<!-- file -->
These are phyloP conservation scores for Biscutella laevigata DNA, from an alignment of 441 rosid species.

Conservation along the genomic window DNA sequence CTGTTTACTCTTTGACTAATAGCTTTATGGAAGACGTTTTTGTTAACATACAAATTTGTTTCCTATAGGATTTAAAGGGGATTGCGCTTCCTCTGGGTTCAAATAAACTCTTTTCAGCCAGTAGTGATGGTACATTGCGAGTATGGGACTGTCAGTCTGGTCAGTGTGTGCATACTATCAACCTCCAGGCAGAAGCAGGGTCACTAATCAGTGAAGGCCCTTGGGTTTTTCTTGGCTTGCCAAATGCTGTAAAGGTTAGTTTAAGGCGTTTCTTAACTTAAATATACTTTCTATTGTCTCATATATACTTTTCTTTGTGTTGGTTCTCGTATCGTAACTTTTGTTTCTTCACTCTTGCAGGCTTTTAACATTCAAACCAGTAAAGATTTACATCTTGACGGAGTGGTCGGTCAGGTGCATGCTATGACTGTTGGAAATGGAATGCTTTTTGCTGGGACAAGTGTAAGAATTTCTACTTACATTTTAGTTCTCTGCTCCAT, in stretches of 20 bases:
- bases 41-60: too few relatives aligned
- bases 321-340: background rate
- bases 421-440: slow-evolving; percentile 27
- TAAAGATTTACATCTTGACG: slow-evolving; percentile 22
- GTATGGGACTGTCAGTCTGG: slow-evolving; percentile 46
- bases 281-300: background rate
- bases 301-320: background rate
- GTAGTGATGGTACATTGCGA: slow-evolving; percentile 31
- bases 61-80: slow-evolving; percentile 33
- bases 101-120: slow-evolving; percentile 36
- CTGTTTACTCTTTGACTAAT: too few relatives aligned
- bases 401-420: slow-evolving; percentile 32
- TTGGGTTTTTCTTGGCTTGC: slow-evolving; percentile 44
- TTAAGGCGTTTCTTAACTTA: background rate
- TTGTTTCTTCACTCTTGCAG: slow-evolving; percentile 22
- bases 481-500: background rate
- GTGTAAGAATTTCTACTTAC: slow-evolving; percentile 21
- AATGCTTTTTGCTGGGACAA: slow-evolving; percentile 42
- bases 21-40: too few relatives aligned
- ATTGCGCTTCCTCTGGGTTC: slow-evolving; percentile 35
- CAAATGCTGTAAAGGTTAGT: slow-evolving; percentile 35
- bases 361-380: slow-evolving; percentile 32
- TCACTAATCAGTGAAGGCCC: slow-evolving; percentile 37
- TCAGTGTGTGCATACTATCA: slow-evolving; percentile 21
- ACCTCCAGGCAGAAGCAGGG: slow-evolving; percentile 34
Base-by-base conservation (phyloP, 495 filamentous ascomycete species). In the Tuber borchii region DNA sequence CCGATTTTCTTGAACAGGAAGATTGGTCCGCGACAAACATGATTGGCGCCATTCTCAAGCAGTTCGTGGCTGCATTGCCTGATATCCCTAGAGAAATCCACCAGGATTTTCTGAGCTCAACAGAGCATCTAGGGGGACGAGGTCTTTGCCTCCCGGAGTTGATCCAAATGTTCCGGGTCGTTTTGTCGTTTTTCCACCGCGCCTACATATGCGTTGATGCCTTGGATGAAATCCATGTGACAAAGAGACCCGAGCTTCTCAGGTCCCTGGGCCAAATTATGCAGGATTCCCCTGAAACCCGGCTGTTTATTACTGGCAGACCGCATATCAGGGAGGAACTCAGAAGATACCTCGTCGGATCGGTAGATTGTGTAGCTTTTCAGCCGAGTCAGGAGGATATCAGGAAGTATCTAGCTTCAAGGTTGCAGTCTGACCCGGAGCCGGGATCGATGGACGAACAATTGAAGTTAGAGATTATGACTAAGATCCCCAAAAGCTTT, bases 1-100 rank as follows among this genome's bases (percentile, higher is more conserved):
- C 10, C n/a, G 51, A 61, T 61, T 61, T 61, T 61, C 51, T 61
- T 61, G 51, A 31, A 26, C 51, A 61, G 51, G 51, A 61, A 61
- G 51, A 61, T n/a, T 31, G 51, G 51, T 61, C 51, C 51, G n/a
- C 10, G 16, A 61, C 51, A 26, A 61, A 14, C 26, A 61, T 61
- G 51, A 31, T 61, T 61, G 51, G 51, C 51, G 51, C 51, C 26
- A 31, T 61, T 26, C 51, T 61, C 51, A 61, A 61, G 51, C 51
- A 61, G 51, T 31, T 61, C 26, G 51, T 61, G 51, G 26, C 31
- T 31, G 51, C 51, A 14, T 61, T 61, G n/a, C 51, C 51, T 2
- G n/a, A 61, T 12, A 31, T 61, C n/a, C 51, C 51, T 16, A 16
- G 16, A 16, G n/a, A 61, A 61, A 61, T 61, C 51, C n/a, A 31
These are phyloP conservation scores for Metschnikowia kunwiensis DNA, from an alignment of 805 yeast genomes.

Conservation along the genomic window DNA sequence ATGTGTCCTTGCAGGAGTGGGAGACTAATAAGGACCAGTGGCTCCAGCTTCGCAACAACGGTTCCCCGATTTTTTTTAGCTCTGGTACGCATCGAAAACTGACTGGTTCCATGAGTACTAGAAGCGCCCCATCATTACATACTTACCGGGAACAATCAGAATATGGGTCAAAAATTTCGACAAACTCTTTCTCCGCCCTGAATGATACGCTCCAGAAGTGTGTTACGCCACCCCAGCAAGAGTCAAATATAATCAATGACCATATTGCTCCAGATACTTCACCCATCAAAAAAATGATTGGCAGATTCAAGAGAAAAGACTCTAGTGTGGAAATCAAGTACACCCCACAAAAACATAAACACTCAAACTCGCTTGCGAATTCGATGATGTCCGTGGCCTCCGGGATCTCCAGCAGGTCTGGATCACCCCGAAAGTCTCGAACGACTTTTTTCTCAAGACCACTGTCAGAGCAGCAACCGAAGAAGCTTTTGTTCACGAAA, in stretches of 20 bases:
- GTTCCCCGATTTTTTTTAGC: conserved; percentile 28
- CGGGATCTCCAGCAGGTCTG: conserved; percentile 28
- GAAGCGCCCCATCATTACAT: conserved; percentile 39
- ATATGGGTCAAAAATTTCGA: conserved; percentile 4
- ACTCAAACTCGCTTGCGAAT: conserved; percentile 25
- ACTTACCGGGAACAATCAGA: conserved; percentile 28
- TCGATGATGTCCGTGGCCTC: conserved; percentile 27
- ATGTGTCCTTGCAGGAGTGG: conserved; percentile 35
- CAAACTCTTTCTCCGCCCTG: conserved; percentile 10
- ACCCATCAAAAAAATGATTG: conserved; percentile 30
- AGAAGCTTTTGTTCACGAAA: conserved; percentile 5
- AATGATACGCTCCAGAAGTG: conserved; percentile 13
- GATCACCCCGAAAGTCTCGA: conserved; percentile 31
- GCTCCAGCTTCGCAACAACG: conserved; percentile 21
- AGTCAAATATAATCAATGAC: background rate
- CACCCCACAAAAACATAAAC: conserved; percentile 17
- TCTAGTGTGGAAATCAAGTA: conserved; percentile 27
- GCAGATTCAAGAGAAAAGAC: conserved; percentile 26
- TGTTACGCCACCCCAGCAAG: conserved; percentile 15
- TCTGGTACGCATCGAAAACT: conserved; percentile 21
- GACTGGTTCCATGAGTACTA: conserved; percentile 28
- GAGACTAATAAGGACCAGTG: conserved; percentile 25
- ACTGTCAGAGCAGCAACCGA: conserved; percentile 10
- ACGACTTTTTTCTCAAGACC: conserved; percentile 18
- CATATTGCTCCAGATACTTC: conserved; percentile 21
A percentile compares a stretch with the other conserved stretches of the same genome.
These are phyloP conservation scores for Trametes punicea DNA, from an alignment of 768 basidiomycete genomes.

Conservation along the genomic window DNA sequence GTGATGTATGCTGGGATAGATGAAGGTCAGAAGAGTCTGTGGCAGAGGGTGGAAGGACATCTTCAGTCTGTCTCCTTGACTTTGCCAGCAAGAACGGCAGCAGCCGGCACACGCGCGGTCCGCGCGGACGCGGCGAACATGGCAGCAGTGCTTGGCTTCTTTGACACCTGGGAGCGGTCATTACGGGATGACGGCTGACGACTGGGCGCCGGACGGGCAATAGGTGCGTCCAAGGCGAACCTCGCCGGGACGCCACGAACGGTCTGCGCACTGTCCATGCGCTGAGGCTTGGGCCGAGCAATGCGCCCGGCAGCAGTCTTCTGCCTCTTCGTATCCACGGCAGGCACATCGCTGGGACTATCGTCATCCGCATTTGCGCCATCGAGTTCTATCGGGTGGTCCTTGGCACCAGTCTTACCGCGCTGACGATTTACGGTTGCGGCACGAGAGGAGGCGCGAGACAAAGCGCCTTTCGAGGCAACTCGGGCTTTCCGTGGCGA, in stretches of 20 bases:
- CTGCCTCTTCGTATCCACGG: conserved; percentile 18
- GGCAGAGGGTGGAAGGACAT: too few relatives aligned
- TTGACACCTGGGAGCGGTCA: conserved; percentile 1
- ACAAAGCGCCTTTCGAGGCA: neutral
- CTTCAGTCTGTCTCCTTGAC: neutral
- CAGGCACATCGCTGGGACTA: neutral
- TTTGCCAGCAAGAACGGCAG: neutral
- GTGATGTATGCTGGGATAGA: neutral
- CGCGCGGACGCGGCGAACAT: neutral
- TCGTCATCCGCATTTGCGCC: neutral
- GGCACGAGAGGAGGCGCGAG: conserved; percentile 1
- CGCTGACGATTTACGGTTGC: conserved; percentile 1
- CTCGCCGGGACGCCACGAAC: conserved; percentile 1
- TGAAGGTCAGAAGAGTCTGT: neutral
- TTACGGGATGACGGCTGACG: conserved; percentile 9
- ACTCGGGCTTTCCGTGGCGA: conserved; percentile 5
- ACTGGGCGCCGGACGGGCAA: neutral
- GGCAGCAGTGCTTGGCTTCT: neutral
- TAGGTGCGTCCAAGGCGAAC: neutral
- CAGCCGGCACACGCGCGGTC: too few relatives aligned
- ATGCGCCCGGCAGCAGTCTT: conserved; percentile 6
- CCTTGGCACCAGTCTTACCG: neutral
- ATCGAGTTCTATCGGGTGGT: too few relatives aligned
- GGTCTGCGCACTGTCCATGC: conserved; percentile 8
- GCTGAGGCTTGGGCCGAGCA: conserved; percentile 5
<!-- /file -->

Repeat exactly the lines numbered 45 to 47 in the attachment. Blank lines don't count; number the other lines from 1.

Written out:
- ACTCAAACTCGCTTGCGAAT: conserved; percentile 25
- ACTTACCGGGAACAATCAGA: conserved; percentile 28
- TCGATGATGTCCGTGGCCTC: conserved; percentile 27